California's top energy regulators on Tuesday said the state is better prepared to avoid last summer's rotating blackouts, but they cautioned the power grid of the nation's most populous state is still vulnerable to extreme heat waves that could force more outages later this year.
State officials say they have acquired an additional 3,500 megawatts of capacity ahead of a likely scorching summer that threatens to increase demand beyond what the grid can handle. That includes an additional 2,000 megawatts of batteries designed to store energy generated from renewable sources — like solar — that stop working when it gets dark.
In general, one megawatt of energy is enough to power hundreds of homes, depending on how it is generated.
“Does that mean we are in the clear? Not necessarily,” Elliot Mainzer, president and CEO of the California Independent Systems Operator, told state lawmakers during an oversight hearing Tuesday. “The most significant risk factor for grid reliability remains extreme heat, particularly heat that spreads across the wider western United States. And it continues to get hotter every year.”
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More than an inconvenience, power outages during a major heat wave can also be deadly for vulnerable people while causing a host of other problems in a digital age that relies on electricity for everything from business transactions to Facebook posts.
Blackouts have become more common in California as utility companies will often intentionally turn off the power when it gets too windy in the dry summer months to prevent toppled powerlines from starting wildfires — like the one that killed 85 people and mostly destroyed the town of Paradise in 2018.
But the blackouts in August were the first in nearly 20 years because of an energy shortage, putting California's quest to have 100% of its energy come from renewable sources under more scrutiny.
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“This summer will be an important test for the state,” said Assemblyman Chris Holden, a Democrat from Pasadena and chair of the Assembly Utilities and Energy Committee. “California is at the vanguard of renewable energy policy. The nation and the world are watching to see how we integrate renewables but also that we can ensure reliability while doing so.”
California's plan to survive the summer includes buying power from places “that are not clean resources," Marybel Batjer, president of the California Public Utilities Commission, told lawmakers on Tuesday. She did not say what those sources were, but she said regulators chose to buy them because they wanted to do everything they could to prevent blackouts this summer out of “health and safety concerns.”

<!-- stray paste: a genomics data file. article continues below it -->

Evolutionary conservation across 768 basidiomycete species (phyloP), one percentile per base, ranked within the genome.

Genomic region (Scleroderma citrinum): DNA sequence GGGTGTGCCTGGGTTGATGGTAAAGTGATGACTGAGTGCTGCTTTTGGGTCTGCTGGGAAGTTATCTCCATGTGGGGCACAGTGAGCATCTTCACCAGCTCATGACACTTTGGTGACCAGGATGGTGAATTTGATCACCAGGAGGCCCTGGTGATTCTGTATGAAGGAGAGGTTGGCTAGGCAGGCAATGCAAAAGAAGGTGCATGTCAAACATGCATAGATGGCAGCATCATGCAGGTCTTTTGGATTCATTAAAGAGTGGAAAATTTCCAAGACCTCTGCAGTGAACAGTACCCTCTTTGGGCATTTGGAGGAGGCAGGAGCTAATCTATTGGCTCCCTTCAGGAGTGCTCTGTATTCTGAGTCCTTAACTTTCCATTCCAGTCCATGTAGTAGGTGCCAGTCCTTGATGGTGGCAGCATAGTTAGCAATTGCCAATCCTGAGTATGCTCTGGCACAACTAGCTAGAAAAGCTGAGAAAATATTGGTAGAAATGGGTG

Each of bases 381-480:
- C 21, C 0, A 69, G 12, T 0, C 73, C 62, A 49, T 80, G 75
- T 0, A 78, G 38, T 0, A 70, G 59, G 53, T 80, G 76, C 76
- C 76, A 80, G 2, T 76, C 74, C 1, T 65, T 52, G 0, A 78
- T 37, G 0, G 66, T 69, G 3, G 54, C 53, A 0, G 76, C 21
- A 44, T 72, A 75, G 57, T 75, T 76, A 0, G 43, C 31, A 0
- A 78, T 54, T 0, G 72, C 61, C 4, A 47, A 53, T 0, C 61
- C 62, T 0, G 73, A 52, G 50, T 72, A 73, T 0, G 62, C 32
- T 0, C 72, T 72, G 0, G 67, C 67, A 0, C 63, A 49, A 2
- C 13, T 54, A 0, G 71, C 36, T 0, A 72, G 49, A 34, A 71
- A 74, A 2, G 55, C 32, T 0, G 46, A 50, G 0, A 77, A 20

“I want to be clear that our planning and implementation of our clean energy future progresses forward and will only accelerate in the months and years to come,” Batjer said.
Another round of blackouts could pose political concerns for Gov. Gavin Newsom, who will likely face a recall election later this year. In 2003, former Democratic Gov. Gray Davis was removed from office in a recall election largely driven by his handling of rolling blackouts, which were prompted by the deregulation of the energy sector and market manipulation by Enron and other companies.
Newsom's recall election is driven largely by anger over his handling of the pandemic. But rolling blackouts, however brief, could hurt him as he seeks to inspire confidence in voters that he deserves to keep his job.
Energy demand typically peaks in the late afternoon as air conditioners work to cool homes during the hottest part of the day. Demand usually subsides at night as temperatures cool. But that didn't happen in August, when temperatures were up to 20 degrees above normal for much of the western United States.
Demand was so high the weekend of Aug. 14 and 15 that state regulators ordered utility companies to intentionally turn off the power for some people to prevent more widespread outages across the grid, with outages lasting between 8 minutes and two-and-a-half hours.
Newsom declared a state emergency as state officials took drastic actions to find more power. That included David Hochschild, chair of the California Energy Commission, asking the U.S. Navy to use their diesel engines to power their ships instead of relying from on-shore power.
"There was a lot of things we had to do that none of us wants to do again," Batjer said.